A social enterprise Spice has pioneered a new method of time banking that works with public services in an innovative way. Spice uses time banking as a ‘means to an end tool’ to promote active citizenship, reduce welfare dependency and ultimately reform public services with co-production. This article briefly examines current time banking practices in the UK to set the scene for a discussion of Spice’s approach when applied in Social Housing. Whilst in its early stages, the approach demonstrates some success in increasing participation and improving both individual and community well-being. This is an exciting new use of community currencies to catalyse public sector reform.

Ruth Naughton-Doe Volume 15(2011) Special Issue D73-76

IJCCR 2011 Special Issue 14 Naughton Doe

To cite this article: Naughton-Doe, R. (2011) ‘Time Banking in Social Housing’ International Journal of Community Currency Research 15 (D) 73-76 <www.ijccr.net> ISSN  1325-9547 http://dx.doi.org/10.15133/j.ijccr.2011.025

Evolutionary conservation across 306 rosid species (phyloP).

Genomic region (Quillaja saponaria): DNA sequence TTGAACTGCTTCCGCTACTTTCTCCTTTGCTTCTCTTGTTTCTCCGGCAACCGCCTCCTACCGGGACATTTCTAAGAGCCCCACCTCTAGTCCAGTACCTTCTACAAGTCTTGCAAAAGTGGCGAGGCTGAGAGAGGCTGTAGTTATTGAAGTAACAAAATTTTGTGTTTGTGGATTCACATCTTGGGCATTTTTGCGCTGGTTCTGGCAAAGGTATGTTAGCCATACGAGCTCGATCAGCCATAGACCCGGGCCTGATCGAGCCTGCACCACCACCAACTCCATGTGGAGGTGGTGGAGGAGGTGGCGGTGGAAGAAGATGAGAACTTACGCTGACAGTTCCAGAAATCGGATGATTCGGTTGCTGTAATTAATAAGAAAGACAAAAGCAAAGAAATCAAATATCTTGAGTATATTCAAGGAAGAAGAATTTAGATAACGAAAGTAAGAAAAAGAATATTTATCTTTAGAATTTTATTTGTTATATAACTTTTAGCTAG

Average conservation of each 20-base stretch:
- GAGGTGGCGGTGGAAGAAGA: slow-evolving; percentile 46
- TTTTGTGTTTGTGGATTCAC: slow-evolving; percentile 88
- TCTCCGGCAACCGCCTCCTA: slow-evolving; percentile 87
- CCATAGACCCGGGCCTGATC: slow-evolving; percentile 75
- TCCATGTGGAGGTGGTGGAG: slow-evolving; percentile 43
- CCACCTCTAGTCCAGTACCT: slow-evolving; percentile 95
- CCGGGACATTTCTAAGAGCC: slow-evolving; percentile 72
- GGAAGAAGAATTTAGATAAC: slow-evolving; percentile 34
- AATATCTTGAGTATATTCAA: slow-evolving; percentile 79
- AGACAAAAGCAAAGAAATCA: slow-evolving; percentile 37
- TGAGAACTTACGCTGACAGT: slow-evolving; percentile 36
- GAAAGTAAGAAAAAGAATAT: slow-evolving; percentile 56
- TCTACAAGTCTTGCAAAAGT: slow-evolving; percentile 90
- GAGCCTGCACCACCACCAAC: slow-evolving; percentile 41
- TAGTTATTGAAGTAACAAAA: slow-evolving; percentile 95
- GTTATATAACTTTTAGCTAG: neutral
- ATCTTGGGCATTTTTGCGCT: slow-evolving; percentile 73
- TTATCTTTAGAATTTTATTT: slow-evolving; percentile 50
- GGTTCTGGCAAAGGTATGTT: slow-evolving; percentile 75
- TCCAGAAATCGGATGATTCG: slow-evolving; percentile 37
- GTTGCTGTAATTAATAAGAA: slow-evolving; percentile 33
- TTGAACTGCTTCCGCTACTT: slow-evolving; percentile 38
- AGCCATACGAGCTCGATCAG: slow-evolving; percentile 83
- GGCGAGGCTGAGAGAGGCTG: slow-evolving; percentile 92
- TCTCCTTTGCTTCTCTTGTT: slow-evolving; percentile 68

A Report from Vermont (USA): The VBSR Marketplace

This paper described and evaluates a  peer to peer mutual credit system now in operation in the State of Vermont. It is called the VBSR Marketplace and is an innovative partnership between a statewide membership association, Vermont Businesses for Social Responsibility (VBSR) and a currency design and management organization, Vermont Sustainable Exchange (VSE). This project is a significant step forward in the community currency world as it makes participation in a mutual credit system a membership benefit for businesses that belong to an already existing and well-established business association.

Amy Kirschner Volume 15(2011) Special Issue D68-72

IJCCR 2011 Special Issue 13 Kirschner